Although the internet has served the purpose of connecting many people together, it has undoubtedly left people behind. Bridgette Wessels expands on this point in her article “Exclusion, Inclusion and the Internet” stating that with the growth of the internet has created a “digital divide” among the population based on “socio-economic position, geographic location, ethnicity and language, as well as educational capacities and digital literacy.” There were some points that stood out to me, especially the statistics on access that Hispanics and non-english speakers had to the internet, which stated that “Internet access for Hispanics (age three years and older) in 2003 was only 37% compared to Internet access for 65% of non-Hispanic whites…” ( Wessels).
I found this article extremely interesting because I felt that I could relate to the message. I grew up in a low income neighborhood, and as a young kid, I did not have internet at my house until I was about 11 or 12 years old in middle school. Before that, the only way that I could actually access the net was by going to my local library, which was about 4 blocks away from my house. When I had to do things such as small research projects, I had to make the trip over to the library, making sure to be on time so that I could use the computers before it closed. Even then, I would have to sign up for a spot and wait in line, sometimes up to an hour just to be able to use a computer for 30 minutes!
The Vermont Square Branch Library located in South Central, Los Angeles, the closest library to my home.
In my community, the library served as the only way for many to access the internet. Even during high school, when I volunteered for community service hours, there were kids that I would see regularly that would come into the library just to be able to use the computer. Once I actually got internet at home, when I was about 11 or 12, I stopped going to the library as much, but even today, when the internet is much more widely available and computer technology is drastically cheaper, there are many who do not have the resources to be able to access the internet from the comfort of their own home, and the library remains as their way to access the internet. Another good point that Wessels makes is that the lack of computer literacy will disadvantage people when it comes to being skilled for jobs. A person who has a computer at home with constant internet access is going to be much more computer savvy than someone who has to go to a computer lab or library to access the internet. This is going to drastically bring down social and economic mobility for people who are in need of it most. I have a brother who was born 7 years after me, and I sometimes find it pretty crazy that he has grown up with internet access his whole life. It makes me feel like those people who say “back in my day…”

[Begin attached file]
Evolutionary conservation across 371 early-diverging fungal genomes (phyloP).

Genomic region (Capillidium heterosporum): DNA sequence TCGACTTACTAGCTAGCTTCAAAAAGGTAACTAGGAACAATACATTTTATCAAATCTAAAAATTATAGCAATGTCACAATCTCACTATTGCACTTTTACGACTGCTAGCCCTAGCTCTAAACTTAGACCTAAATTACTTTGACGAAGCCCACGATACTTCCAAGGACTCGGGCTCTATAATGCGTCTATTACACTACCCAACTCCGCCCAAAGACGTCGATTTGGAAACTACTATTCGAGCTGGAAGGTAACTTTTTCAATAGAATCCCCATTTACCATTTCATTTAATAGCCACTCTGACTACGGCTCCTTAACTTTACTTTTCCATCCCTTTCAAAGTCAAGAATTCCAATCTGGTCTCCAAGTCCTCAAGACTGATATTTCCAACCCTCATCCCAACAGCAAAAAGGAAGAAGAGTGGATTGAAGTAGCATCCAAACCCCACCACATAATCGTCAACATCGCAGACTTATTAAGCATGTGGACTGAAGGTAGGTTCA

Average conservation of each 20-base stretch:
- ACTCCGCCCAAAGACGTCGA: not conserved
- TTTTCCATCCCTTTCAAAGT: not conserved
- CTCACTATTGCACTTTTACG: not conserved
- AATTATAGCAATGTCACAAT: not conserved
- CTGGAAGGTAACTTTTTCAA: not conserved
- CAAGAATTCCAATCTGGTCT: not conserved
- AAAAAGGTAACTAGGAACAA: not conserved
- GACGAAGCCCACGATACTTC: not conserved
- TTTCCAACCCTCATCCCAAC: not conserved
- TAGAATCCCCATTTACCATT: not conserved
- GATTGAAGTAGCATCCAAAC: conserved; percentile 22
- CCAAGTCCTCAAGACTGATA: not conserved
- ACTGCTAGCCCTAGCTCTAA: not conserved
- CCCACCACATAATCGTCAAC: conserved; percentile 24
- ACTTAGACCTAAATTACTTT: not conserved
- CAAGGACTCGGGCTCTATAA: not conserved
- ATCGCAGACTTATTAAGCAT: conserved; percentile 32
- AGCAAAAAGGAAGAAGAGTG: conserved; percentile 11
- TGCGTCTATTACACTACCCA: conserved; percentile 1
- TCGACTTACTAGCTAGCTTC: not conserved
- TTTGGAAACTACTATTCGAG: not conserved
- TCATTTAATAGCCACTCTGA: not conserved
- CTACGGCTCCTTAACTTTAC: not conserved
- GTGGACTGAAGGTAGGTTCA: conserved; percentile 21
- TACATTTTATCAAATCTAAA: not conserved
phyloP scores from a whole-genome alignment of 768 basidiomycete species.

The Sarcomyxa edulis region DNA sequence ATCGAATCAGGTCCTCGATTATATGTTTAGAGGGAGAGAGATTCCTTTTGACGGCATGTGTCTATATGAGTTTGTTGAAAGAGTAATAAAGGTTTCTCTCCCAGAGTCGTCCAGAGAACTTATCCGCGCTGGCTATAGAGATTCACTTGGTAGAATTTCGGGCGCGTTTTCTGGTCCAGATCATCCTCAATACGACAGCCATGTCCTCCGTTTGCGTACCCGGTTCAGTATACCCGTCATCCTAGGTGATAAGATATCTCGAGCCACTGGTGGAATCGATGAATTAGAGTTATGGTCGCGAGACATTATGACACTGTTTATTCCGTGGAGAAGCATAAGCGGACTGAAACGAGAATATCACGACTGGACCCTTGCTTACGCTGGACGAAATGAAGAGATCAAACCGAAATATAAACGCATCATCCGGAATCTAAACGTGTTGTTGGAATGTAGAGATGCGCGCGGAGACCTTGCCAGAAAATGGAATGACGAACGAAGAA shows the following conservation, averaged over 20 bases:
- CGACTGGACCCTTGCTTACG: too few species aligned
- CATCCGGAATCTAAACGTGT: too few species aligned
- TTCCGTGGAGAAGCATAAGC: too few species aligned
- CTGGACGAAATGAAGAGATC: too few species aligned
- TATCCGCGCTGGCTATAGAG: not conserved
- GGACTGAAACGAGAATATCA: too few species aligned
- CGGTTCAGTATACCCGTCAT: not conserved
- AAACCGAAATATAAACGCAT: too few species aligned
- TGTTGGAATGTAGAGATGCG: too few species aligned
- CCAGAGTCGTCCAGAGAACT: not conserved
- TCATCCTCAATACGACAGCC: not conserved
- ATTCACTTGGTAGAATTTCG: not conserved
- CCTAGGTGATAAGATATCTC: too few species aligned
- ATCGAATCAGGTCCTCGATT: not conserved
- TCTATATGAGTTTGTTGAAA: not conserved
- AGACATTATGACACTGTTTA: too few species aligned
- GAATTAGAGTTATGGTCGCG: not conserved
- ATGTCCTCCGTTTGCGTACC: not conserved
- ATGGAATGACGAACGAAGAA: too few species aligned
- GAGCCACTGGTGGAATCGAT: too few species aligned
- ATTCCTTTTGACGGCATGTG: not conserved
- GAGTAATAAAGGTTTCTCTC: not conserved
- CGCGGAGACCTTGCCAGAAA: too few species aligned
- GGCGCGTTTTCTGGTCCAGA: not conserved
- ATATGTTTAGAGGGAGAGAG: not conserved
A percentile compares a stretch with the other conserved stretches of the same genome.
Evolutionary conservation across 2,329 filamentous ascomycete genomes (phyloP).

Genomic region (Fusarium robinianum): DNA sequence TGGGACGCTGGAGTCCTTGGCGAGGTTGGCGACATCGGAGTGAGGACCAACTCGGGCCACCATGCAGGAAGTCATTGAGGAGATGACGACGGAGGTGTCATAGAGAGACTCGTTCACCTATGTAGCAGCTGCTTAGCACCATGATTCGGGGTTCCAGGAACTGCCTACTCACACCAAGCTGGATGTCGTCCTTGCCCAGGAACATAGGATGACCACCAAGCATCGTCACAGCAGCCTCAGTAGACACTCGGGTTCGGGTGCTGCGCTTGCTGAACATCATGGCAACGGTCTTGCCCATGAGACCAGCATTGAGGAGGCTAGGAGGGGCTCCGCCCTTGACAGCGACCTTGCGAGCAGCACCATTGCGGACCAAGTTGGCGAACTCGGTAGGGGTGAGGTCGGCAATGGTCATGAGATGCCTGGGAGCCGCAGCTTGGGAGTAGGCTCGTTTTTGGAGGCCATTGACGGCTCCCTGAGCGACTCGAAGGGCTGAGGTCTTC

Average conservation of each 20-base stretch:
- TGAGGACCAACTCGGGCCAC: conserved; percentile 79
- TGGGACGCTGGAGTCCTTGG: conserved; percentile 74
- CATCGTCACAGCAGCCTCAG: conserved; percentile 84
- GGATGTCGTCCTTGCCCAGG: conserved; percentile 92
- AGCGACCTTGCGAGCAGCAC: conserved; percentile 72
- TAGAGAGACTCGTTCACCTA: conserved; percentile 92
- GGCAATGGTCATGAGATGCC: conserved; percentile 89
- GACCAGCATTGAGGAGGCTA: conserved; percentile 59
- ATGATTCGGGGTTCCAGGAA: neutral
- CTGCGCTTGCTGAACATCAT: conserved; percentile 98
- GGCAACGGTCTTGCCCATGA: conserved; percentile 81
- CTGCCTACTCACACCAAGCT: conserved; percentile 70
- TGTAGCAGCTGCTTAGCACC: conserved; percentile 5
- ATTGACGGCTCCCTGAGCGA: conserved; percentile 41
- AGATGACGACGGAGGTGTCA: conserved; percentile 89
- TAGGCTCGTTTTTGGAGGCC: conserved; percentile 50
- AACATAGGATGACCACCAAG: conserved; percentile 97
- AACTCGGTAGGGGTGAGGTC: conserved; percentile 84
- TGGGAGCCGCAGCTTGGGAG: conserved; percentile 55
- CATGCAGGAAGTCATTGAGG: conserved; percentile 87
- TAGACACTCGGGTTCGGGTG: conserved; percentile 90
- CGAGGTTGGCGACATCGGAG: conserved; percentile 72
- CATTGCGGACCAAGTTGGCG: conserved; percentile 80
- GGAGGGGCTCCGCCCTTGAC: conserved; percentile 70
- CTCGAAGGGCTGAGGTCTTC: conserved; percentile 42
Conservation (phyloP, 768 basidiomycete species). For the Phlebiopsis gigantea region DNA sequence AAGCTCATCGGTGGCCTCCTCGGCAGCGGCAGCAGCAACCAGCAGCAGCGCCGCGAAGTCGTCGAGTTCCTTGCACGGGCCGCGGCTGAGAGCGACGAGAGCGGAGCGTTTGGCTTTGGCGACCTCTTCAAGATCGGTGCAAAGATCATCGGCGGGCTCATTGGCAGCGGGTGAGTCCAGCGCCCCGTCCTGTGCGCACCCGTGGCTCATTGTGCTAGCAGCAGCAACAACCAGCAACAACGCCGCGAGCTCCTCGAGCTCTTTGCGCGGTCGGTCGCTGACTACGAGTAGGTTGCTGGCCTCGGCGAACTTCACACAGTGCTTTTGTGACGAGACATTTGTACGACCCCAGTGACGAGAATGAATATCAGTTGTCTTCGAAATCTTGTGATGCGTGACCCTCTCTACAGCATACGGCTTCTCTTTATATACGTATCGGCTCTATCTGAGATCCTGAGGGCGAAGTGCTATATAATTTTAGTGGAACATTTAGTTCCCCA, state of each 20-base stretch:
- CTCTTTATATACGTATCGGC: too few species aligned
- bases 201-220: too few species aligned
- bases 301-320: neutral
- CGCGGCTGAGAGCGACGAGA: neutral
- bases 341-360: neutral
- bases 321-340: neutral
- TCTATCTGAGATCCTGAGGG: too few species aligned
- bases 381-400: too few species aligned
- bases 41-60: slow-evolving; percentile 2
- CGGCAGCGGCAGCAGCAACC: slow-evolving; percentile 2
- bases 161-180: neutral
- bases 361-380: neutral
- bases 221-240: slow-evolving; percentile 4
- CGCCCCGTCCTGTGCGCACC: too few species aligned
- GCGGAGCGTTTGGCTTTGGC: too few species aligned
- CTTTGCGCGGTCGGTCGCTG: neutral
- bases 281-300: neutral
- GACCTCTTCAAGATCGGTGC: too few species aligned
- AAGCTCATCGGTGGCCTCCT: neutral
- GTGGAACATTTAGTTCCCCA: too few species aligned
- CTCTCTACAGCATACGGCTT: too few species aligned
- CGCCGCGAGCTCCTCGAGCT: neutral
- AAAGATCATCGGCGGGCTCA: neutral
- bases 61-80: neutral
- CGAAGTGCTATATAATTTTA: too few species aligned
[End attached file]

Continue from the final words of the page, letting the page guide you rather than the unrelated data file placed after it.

The internet serves a great tool for learning. There are websites packed with information and search engines ready to search the web for anything that you can type in. The problem is that this tool is not available to everyone, and that can have a large impact on educational attainment on students, especially those who live in underrepresented communities. Technology is a language, and like other languages, the earlier one begins speaking it the better, because as one grows older, it becomes harder and harder to learn.